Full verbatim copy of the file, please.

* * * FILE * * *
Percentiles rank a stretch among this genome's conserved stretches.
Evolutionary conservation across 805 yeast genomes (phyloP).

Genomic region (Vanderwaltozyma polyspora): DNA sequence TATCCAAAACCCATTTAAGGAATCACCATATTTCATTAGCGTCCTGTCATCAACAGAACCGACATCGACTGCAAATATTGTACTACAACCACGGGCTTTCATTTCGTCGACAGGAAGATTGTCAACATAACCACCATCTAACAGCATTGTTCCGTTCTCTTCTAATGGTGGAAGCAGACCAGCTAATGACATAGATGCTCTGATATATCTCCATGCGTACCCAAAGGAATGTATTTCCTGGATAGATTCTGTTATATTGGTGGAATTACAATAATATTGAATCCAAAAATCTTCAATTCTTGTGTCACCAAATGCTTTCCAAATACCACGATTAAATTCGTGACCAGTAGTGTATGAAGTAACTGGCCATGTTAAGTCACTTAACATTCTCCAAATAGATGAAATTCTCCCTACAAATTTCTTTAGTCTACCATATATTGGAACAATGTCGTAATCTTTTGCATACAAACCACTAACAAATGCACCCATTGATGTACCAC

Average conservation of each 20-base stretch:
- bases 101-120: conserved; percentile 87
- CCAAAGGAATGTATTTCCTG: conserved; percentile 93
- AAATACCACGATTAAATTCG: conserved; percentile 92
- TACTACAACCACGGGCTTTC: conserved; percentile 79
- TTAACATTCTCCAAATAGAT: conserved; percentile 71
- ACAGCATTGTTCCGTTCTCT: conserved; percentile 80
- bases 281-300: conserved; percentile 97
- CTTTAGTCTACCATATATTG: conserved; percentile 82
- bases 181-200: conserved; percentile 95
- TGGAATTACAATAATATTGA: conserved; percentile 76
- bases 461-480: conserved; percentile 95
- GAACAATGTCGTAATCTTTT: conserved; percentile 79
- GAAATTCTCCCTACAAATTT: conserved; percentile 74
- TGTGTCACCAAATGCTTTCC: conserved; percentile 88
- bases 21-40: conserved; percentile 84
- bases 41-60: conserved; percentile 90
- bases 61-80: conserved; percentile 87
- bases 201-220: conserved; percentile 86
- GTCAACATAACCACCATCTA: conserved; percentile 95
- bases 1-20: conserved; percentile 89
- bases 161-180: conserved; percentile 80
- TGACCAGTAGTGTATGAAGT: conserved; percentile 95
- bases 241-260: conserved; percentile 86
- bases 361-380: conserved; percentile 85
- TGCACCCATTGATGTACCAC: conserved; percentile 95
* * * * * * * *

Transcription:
Percentiles rank a stretch among this genome's conserved stretches.
Evolutionary conservation across 805 yeast genomes (phyloP).

Genomic region (Vanderwaltozyma polyspora): DNA sequence TATCCAAAACCCATTTAAGGAATCACCATATTTCATTAGCGTCCTGTCATCAACAGAACCGACATCGACTGCAAATATTGTACTACAACCACGGGCTTTCATTTCGTCGACAGGAAGATTGTCAACATAACCACCATCTAACAGCATTGTTCCGTTCTCTTCTAATGGTGGAAGCAGACCAGCTAATGACATAGATGCTCTGATATATCTCCATGCGTACCCAAAGGAATGTATTTCCTGGATAGATTCTGTTATATTGGTGGAATTACAATAATATTGAATCCAAAAATCTTCAATTCTTGTGTCACCAAATGCTTTCCAAATACCACGATTAAATTCGTGACCAGTAGTGTATGAAGTAACTGGCCATGTTAAGTCACTTAACATTCTCCAAATAGATGAAATTCTCCCTACAAATTTCTTTAGTCTACCATATATTGGAACAATGTCGTAATCTTTTGCATACAAACCACTAACAAATGCACCCATTGATGTACCAC

Average conservation of each 20-base stretch:
- bases 101-120: conserved; percentile 87
- CCAAAGGAATGTATTTCCTG: conserved; percentile 93
- AAATACCACGATTAAATTCG: conserved; percentile 92
- TACTACAACCACGGGCTTTC: conserved; percentile 79
- TTAACATTCTCCAAATAGAT: conserved; percentile 71
- ACAGCATTGTTCCGTTCTCT: conserved; percentile 80
- bases 281-300: conserved; percentile 97
- CTTTAGTCTACCATATATTG: conserved; percentile 82
- bases 181-200: conserved; percentile 95
- TGGAATTACAATAATATTGA: conserved; percentile 76
- bases 461-480: conserved; percentile 95
- GAACAATGTCGTAATCTTTT: conserved; percentile 79
- GAAATTCTCCCTACAAATTT: conserved; percentile 74
- TGTGTCACCAAATGCTTTCC: conserved; percentile 88
- bases 21-40: conserved; percentile 84
- bases 41-60: conserved; percentile 90
- bases 61-80: conserved; percentile 87
- bases 201-220: conserved; percentile 86
- GTCAACATAACCACCATCTA: conserved; percentile 95
- bases 1-20: conserved; percentile 89
- bases 161-180: conserved; percentile 80
- TGACCAGTAGTGTATGAAGT: conserved; percentile 95
- bases 241-260: conserved; percentile 86
- bases 361-380: conserved; percentile 85
- TGCACCCATTGATGTACCAC: conserved; percentile 95